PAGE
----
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Going to extremes
There isn’t much that phases Bear Grylls; fighting porcupines, biting the head off a snake, free climbing waterfalls – you name it, he’s nailed it.
During our interview, the phone line abruptly goes dead. Within minutes, he’s back. Don’t worry, he says breezily, a car just drove into the side of the vehicle he’s travelling in but he’s fine – now, where were we?
There is no place in his world for emotional outpouring. Sure, he gets scared now and again – he’s nearly died on several adventures. But he won’t let it get the better of him. Fear is just a way of sharpening your senses, he tells me.
This old-fashioned derringdo is conveniently packaged with good looks and a wholesome outlook (the youngest ever Chief Scout, he repeatedly emphasises the importance of “following your dreams and looking after your pals”).
It has made the 37-yearold one of the world’s most recognisable – and marketable – adventurers. His TV shows such as Born Survivor and Man Vs Wild are watched by millions and have led to several advertising campaigns, his own clothing line (Bear Grylls “survivor”
trousers, anyone?) and three best-selling books, the latest of which has inspired a live show.
Mud, Sweat And Tears is an action-packed jaunt (naturally) through some of Grylls’ most exciting exploits – from his journey to the summit of Everest to joining the French Foreign Legion, and featuring an audience Q&A and guitar-strumming finale.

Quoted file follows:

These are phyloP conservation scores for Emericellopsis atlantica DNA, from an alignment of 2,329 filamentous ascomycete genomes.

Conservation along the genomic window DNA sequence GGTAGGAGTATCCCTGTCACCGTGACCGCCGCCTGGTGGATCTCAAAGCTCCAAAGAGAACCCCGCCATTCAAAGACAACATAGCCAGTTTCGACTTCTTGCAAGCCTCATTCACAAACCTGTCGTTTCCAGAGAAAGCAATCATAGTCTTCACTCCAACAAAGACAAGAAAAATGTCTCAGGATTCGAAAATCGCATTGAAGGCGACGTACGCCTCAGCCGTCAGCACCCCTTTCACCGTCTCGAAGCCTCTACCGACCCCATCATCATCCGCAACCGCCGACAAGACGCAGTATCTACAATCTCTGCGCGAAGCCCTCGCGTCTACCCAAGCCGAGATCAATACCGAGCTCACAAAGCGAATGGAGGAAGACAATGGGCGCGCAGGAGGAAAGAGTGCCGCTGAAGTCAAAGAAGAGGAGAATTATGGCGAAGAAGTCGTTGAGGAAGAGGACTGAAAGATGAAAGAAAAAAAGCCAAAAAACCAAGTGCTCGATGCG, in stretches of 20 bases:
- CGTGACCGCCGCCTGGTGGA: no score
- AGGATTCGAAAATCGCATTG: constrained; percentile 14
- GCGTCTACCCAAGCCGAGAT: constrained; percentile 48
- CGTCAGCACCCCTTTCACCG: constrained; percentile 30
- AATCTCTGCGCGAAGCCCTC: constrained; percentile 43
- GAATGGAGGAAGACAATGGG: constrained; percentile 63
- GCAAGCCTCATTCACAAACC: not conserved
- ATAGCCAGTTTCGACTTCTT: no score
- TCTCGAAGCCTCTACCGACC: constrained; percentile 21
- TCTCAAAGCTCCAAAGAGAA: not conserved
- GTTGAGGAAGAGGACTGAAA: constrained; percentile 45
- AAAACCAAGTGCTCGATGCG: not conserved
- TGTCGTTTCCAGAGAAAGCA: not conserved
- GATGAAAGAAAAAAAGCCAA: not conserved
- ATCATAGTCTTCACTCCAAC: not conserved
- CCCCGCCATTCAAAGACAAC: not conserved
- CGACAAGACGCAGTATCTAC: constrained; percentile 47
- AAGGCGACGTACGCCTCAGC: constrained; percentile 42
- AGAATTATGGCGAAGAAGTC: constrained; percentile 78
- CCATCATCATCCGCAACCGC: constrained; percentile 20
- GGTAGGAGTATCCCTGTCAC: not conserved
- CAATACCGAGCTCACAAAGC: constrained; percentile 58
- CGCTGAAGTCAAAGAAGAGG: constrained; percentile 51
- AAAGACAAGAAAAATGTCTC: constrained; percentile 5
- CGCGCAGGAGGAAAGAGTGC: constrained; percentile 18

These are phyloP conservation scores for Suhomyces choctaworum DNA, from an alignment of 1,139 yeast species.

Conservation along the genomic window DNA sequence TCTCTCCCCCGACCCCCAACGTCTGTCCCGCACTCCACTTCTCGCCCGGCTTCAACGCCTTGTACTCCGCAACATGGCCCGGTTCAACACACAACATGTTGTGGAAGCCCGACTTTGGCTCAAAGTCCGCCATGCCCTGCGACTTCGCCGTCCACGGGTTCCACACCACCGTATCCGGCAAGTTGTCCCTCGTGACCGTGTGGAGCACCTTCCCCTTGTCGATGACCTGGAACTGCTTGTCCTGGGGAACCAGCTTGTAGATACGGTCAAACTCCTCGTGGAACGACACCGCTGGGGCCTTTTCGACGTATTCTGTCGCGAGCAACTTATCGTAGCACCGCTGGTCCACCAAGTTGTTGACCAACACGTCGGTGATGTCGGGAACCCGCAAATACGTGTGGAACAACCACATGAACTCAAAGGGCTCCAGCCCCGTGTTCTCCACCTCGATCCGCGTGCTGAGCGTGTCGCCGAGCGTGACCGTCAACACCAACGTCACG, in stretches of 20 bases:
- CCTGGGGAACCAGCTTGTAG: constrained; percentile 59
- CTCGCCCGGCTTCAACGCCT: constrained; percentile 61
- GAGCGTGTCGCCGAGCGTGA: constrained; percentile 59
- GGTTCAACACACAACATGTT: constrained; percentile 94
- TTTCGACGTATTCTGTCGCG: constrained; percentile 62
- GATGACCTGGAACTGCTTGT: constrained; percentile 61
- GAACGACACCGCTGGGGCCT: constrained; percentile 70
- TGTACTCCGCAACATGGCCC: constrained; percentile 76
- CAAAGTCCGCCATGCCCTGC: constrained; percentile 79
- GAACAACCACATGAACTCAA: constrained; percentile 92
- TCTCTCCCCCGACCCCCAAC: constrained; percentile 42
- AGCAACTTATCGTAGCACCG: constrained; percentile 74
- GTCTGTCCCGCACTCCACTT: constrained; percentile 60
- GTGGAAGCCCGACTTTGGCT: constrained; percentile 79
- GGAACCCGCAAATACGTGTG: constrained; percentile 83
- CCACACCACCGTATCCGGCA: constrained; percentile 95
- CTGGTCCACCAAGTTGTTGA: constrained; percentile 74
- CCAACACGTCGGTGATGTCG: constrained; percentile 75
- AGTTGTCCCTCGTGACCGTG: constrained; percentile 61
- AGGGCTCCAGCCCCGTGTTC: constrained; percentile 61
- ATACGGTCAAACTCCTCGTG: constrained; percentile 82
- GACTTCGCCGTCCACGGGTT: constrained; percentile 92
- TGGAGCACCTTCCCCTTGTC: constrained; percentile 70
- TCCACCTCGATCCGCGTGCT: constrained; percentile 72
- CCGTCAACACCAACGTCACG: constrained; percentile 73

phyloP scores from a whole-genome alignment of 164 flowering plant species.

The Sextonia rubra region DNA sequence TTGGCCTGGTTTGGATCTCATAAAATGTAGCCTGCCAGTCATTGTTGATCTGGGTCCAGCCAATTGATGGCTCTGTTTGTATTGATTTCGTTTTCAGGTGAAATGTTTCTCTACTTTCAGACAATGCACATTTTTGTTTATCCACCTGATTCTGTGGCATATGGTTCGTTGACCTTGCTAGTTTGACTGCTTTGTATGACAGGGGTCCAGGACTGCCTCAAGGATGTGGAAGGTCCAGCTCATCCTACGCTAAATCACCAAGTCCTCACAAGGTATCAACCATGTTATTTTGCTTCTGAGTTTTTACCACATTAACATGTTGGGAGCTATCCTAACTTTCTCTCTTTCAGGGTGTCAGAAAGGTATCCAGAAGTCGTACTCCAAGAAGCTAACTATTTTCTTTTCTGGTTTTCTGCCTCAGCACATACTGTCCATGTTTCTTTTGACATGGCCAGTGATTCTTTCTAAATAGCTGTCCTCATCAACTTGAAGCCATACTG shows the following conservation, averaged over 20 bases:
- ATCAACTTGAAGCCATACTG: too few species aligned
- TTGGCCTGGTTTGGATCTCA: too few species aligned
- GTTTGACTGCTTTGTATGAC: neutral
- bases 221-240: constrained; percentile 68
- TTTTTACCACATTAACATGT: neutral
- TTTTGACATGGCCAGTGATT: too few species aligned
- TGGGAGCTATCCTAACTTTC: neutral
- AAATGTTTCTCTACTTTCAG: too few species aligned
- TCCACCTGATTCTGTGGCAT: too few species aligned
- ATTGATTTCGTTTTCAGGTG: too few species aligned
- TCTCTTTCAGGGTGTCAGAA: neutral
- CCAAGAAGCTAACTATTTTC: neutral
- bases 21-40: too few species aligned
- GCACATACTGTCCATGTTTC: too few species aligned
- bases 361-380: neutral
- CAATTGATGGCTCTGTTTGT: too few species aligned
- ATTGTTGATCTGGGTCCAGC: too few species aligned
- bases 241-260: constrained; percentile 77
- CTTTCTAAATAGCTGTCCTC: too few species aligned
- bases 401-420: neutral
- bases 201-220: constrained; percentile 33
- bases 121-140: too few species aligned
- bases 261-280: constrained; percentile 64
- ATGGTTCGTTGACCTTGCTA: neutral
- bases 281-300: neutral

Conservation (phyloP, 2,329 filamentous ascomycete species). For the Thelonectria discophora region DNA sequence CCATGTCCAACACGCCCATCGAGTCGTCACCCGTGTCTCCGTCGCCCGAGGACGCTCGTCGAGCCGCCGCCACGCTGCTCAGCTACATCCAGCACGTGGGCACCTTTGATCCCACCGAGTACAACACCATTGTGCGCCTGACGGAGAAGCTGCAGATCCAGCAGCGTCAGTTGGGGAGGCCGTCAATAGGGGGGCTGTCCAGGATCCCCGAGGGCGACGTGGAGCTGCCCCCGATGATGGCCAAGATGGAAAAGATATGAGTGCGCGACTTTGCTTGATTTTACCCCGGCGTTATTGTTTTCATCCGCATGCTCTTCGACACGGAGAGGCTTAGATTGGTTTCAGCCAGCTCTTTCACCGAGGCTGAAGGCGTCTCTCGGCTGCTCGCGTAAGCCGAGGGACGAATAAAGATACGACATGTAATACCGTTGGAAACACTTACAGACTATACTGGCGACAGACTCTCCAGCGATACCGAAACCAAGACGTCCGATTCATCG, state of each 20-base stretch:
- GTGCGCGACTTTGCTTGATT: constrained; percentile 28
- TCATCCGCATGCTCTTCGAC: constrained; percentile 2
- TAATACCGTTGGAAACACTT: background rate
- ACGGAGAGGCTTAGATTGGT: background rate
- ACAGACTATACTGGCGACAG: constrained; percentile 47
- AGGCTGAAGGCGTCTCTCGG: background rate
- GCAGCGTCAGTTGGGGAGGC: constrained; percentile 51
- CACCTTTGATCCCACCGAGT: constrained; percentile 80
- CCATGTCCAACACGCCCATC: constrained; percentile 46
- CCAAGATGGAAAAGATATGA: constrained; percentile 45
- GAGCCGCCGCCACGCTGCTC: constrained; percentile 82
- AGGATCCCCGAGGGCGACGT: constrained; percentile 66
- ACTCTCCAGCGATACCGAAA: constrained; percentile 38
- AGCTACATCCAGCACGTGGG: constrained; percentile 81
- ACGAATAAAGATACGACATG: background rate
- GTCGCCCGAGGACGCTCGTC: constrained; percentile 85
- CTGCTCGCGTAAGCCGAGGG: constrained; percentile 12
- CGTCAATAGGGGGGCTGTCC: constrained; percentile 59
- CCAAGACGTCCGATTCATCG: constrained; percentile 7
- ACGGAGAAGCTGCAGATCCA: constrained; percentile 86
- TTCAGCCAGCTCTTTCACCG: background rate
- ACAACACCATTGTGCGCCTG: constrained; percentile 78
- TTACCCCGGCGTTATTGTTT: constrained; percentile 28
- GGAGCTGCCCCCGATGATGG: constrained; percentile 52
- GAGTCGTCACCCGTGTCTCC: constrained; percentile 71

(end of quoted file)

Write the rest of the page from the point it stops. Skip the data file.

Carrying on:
To a man more used to sleeping in a dead camel’s chest cavity than a Travelodge, touring must seem mighty dull. But Grylls insists he loves it for giving him a chance to meet his fans and reveal the person behind the stories. He particularly enjoys meeting young adventurers.
He’s a dad of three himself and takes the same gung-ho approach to parenting as he does to his work.
His boys Jesse, Marmaduke and Huckleberry – “I gave them fun names because I think you should live life colourfully” – are already showing signs of following in their father’s footsteps.
Despite their tender ages – Jesse, the oldest, is seven – Grylls told one interviewer how they had climbed a church steeple together and how Jesse had even saved a girl from a stream.
Grylls has mixed feelings about rearing mini versions of himself: “I want them to love life and love adventure but at the same time, it’s like their schoolteacher said to me, it’s all well and good knowing how to take a door off a helicopter but that’s not very helpful if your mathematics is rubbish.
“Half of me thinks it’s great ’cause that’s just like I was, but the other half thinks they have to be able to do the other stuff too.”
Adventuring has been in Grylls’ blood from an early age. Christened Edward Michael Grylls, his sister Lara nicknamed him Bear when he was a week old.
He later had his name legally changed.
Grylls learned to sail and climb from his father, the late Tory MP Sir Michael Grylls who inspired much of his son’s career. As a teenager, he helped start Eton College’s first mountaineering club and learned to skydive.
On leaving school, he briefly attended university before joining the Army.
In 1998, aged 23, he became the youngest Briton to scale Everest.
He has since broken a list of other records; leading the first team to circumnavigate the UK on a personal watercraft; highest open-air formal dinner party (on a hot-air balloon at 25,000ft); flying a Parajet paramotor over the Himalayas and the longest continuous indoor freefall.